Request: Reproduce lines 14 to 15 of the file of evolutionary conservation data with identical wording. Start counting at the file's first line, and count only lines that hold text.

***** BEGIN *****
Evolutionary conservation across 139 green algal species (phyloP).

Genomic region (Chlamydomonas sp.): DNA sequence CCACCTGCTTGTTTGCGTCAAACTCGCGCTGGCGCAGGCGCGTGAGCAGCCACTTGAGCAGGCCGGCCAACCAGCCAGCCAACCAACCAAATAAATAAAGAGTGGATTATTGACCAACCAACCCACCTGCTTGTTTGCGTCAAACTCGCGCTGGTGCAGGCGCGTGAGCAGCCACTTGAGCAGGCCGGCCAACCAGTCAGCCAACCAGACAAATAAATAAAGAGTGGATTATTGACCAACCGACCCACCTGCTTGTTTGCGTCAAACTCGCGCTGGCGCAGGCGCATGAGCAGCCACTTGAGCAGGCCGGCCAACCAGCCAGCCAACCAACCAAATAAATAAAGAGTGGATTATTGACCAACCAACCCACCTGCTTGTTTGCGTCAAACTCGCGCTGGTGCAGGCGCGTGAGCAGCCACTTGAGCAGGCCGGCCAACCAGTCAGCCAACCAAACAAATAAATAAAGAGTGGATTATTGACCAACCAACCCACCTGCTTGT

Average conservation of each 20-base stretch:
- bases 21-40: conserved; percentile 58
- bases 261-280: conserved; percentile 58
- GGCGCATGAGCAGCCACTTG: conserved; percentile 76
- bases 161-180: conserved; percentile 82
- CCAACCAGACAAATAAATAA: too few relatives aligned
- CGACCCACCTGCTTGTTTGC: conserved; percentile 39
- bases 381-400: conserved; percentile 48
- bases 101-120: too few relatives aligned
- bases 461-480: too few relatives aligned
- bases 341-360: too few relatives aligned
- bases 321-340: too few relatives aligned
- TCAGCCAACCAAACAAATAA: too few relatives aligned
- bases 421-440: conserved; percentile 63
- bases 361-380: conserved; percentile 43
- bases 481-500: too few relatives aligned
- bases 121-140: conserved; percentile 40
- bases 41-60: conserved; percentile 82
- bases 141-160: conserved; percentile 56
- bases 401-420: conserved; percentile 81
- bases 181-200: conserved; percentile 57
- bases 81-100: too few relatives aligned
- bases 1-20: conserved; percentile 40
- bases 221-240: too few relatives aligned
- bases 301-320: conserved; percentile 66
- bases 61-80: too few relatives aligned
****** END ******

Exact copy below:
- bases 321-340: too few relatives aligned
- TCAGCCAACCAAACAAATAA: too few relatives aligned